HC Deb 21 July 1997 vol 298 cc389-90W
Mr. Flynn

To ask the Secretary of State for the Home Department what plans he has to review(a) the law of consent regarding rape and (b) the use of the victim's sexual history in rape trials. [8801]

Mr. Michael

[holding answer 16 July 1997]: We are very concerned to ensure that the law on rape is effective in punishing and deterring crime and fair to victims. We have in the past laid down amendments aimed at reforming the law in this area and this remains our commitment. We have a number of competing priorities in this parliamentary Session and will need to look carefully as to when we could deal with this issue.

The law on consent in respect of rape, or the use of the sexual history of victims, is provided for in the Sexual Offences (Amendment) Act 1976. Under that Act, no question may be asked about, or evidence adduced of, the complainant's previous sexual history with anybody except the defendant without the leave of the trial judge. A judge should grant leave only if he is satisfied that it would be unfair to the defendant to refuse to do so.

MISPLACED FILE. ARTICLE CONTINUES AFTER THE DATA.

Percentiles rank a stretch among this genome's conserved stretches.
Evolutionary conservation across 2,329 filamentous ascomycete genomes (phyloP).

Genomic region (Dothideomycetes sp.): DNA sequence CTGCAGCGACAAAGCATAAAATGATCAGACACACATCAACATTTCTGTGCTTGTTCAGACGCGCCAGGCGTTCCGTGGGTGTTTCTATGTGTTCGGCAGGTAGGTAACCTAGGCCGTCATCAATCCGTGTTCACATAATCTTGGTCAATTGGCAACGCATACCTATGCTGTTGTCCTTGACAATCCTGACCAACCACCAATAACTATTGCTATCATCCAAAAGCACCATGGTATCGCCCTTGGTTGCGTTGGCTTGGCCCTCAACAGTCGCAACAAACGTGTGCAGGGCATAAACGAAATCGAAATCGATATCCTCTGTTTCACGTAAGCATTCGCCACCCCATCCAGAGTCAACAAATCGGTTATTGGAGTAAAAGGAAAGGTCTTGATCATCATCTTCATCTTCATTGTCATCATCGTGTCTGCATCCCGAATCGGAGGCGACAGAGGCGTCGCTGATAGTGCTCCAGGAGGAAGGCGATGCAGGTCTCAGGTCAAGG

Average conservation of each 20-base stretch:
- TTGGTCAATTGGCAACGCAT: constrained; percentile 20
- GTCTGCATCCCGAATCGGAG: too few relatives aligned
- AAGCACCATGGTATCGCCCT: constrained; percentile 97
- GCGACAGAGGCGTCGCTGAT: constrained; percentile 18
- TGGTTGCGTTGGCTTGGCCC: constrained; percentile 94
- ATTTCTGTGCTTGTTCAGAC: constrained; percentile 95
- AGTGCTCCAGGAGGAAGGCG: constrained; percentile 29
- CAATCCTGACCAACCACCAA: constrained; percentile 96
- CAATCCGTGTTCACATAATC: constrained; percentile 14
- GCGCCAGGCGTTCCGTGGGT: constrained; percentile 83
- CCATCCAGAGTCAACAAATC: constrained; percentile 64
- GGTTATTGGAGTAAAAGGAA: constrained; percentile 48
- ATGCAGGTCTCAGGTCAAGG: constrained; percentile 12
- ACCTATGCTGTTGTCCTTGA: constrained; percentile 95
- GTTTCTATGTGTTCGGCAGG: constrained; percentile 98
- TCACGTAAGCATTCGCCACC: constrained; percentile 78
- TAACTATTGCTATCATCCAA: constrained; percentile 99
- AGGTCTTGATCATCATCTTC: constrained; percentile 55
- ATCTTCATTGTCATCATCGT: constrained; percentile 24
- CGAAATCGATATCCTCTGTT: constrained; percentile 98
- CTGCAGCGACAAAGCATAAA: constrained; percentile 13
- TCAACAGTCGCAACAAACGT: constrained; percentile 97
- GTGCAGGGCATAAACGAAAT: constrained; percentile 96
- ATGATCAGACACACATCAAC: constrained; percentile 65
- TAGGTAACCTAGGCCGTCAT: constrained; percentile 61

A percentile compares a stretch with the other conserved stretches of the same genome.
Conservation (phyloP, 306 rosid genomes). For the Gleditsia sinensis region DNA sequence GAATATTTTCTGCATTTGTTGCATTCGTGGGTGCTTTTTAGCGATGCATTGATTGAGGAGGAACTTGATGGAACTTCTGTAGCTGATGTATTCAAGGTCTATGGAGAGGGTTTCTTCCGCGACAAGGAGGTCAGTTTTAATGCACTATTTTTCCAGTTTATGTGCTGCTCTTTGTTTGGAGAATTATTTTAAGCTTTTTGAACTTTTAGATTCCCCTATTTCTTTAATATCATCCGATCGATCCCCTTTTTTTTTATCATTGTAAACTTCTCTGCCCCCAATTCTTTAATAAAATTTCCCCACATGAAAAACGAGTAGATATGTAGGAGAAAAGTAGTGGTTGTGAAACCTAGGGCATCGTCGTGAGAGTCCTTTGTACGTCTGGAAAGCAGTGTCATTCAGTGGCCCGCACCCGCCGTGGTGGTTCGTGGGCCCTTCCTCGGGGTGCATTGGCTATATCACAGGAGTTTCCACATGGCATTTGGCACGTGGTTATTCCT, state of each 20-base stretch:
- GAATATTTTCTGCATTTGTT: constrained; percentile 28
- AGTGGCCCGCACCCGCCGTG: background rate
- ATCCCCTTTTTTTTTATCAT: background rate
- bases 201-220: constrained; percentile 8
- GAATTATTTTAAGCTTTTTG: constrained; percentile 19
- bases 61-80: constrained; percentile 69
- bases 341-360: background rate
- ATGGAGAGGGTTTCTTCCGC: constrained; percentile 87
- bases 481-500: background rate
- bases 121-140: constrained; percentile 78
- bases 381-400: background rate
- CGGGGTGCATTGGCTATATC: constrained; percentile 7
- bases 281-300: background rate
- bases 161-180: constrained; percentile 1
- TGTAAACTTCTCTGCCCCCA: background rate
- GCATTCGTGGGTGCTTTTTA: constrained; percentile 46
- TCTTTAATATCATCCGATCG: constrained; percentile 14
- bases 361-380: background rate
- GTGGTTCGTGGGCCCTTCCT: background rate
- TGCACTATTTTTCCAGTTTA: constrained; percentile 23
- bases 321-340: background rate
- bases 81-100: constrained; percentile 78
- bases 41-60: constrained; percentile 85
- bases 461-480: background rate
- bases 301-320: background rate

We will continue to examine how the law is applied. A Home Office research study into the process of rape cases is seeking to identify what factors influence whether a recorded rape leads to a conviction. Among the factors under examination are the use of the victim's sexual history in court and the importance of corroborative evidence where consent is disputed.